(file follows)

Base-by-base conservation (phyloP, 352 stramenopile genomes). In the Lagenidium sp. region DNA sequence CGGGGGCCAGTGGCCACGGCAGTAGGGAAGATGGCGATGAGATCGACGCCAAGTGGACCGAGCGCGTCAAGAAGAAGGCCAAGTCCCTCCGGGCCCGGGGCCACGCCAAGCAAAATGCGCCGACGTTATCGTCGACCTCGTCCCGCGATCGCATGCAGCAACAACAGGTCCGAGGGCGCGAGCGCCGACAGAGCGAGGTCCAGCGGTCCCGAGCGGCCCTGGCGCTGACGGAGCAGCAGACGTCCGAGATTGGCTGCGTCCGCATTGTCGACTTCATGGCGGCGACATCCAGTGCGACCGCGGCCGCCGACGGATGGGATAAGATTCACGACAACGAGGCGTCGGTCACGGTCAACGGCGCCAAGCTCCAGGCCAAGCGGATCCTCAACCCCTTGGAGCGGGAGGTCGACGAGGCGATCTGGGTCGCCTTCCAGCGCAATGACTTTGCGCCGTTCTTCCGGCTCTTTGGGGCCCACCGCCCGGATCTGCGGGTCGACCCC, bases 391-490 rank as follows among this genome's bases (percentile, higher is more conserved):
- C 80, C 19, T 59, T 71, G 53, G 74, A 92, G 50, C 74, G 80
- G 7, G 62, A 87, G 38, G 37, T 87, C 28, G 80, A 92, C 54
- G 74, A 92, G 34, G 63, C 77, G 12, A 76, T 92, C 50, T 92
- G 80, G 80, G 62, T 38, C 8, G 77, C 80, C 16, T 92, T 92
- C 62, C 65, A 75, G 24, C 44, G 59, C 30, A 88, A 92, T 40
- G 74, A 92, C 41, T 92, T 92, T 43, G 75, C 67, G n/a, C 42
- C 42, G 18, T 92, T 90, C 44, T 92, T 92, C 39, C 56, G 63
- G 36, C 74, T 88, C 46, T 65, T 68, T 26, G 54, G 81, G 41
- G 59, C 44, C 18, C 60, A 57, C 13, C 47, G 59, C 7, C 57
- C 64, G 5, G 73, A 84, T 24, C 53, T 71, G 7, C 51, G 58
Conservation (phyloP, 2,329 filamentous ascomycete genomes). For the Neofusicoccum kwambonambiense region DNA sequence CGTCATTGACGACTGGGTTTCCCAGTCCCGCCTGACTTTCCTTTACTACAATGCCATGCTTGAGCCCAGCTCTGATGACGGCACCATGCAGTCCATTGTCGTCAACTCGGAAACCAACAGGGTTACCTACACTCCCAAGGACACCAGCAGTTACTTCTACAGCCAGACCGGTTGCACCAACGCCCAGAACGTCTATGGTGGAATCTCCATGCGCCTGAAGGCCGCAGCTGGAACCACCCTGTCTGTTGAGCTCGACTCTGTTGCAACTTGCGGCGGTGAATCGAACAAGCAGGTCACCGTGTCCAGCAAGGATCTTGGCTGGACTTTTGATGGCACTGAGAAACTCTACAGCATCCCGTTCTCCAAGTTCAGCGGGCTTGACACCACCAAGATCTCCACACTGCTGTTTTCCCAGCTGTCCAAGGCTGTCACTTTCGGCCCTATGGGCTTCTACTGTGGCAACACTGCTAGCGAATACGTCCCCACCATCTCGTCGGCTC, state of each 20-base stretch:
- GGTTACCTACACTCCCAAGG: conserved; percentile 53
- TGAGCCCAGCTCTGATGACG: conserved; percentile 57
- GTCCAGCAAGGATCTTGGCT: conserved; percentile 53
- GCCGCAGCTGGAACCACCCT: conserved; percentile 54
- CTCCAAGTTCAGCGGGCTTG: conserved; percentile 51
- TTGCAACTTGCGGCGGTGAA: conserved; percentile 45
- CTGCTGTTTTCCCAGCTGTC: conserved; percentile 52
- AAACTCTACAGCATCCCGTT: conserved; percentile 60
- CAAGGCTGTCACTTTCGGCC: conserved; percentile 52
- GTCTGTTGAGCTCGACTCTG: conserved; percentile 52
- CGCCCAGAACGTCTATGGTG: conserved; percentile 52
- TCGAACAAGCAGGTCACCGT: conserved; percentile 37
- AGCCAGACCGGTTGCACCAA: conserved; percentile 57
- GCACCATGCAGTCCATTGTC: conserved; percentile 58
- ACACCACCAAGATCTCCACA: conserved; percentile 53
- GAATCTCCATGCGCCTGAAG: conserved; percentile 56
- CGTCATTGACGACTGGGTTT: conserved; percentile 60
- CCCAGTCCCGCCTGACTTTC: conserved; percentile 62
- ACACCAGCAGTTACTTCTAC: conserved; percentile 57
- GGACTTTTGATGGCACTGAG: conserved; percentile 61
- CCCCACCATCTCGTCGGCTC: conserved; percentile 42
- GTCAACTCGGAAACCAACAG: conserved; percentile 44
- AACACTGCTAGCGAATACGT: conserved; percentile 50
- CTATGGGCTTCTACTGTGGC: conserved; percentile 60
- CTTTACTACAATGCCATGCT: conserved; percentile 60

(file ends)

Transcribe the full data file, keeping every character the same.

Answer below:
Base-by-base conservation (phyloP, 352 stramenopile genomes). In the Lagenidium sp. region DNA sequence CGGGGGCCAGTGGCCACGGCAGTAGGGAAGATGGCGATGAGATCGACGCCAAGTGGACCGAGCGCGTCAAGAAGAAGGCCAAGTCCCTCCGGGCCCGGGGCCACGCCAAGCAAAATGCGCCGACGTTATCGTCGACCTCGTCCCGCGATCGCATGCAGCAACAACAGGTCCGAGGGCGCGAGCGCCGACAGAGCGAGGTCCAGCGGTCCCGAGCGGCCCTGGCGCTGACGGAGCAGCAGACGTCCGAGATTGGCTGCGTCCGCATTGTCGACTTCATGGCGGCGACATCCAGTGCGACCGCGGCCGCCGACGGATGGGATAAGATTCACGACAACGAGGCGTCGGTCACGGTCAACGGCGCCAAGCTCCAGGCCAAGCGGATCCTCAACCCCTTGGAGCGGGAGGTCGACGAGGCGATCTGGGTCGCCTTCCAGCGCAATGACTTTGCGCCGTTCTTCCGGCTCTTTGGGGCCCACCGCCCGGATCTGCGGGTCGACCCC, bases 391-490 rank as follows among this genome's bases (percentile, higher is more conserved):
- C 80, C 19, T 59, T 71, G 53, G 74, A 92, G 50, C 74, G 80
- G 7, G 62, A 87, G 38, G 37, T 87, C 28, G 80, A 92, C 54
- G 74, A 92, G 34, G 63, C 77, G 12, A 76, T 92, C 50, T 92
- G 80, G 80, G 62, T 38, C 8, G 77, C 80, C 16, T 92, T 92
- C 62, C 65, A 75, G 24, C 44, G 59, C 30, A 88, A 92, T 40
- G 74, A 92, C 41, T 92, T 92, T 43, G 75, C 67, G n/a, C 42
- C 42, G 18, T 92, T 90, C 44, T 92, T 92, C 39, C 56, G 63
- G 36, C 74, T 88, C 46, T 65, T 68, T 26, G 54, G 81, G 41
- G 59, C 44, C 18, C 60, A 57, C 13, C 47, G 59, C 7, C 57
- C 64, G 5, G 73, A 84, T 24, C 53, T 71, G 7, C 51, G 58
Conservation (phyloP, 2,329 filamentous ascomycete genomes). For the Neofusicoccum kwambonambiense region DNA sequence CGTCATTGACGACTGGGTTTCCCAGTCCCGCCTGACTTTCCTTTACTACAATGCCATGCTTGAGCCCAGCTCTGATGACGGCACCATGCAGTCCATTGTCGTCAACTCGGAAACCAACAGGGTTACCTACACTCCCAAGGACACCAGCAGTTACTTCTACAGCCAGACCGGTTGCACCAACGCCCAGAACGTCTATGGTGGAATCTCCATGCGCCTGAAGGCCGCAGCTGGAACCACCCTGTCTGTTGAGCTCGACTCTGTTGCAACTTGCGGCGGTGAATCGAACAAGCAGGTCACCGTGTCCAGCAAGGATCTTGGCTGGACTTTTGATGGCACTGAGAAACTCTACAGCATCCCGTTCTCCAAGTTCAGCGGGCTTGACACCACCAAGATCTCCACACTGCTGTTTTCCCAGCTGTCCAAGGCTGTCACTTTCGGCCCTATGGGCTTCTACTGTGGCAACACTGCTAGCGAATACGTCCCCACCATCTCGTCGGCTC, state of each 20-base stretch:
- GGTTACCTACACTCCCAAGG: conserved; percentile 53
- TGAGCCCAGCTCTGATGACG: conserved; percentile 57
- GTCCAGCAAGGATCTTGGCT: conserved; percentile 53
- GCCGCAGCTGGAACCACCCT: conserved; percentile 54
- CTCCAAGTTCAGCGGGCTTG: conserved; percentile 51
- TTGCAACTTGCGGCGGTGAA: conserved; percentile 45
- CTGCTGTTTTCCCAGCTGTC: conserved; percentile 52
- AAACTCTACAGCATCCCGTT: conserved; percentile 60
- CAAGGCTGTCACTTTCGGCC: conserved; percentile 52
- GTCTGTTGAGCTCGACTCTG: conserved; percentile 52
- CGCCCAGAACGTCTATGGTG: conserved; percentile 52
- TCGAACAAGCAGGTCACCGT: conserved; percentile 37
- AGCCAGACCGGTTGCACCAA: conserved; percentile 57
- GCACCATGCAGTCCATTGTC: conserved; percentile 58
- ACACCACCAAGATCTCCACA: conserved; percentile 53
- GAATCTCCATGCGCCTGAAG: conserved; percentile 56
- CGTCATTGACGACTGGGTTT: conserved; percentile 60
- CCCAGTCCCGCCTGACTTTC: conserved; percentile 62
- ACACCAGCAGTTACTTCTAC: conserved; percentile 57
- GGACTTTTGATGGCACTGAG: conserved; percentile 61
- CCCCACCATCTCGTCGGCTC: conserved; percentile 42
- GTCAACTCGGAAACCAACAG: conserved; percentile 44
- AACACTGCTAGCGAATACGT: conserved; percentile 50
- CTATGGGCTTCTACTGTGGC: conserved; percentile 60
- CTTTACTACAATGCCATGCT: conserved; percentile 60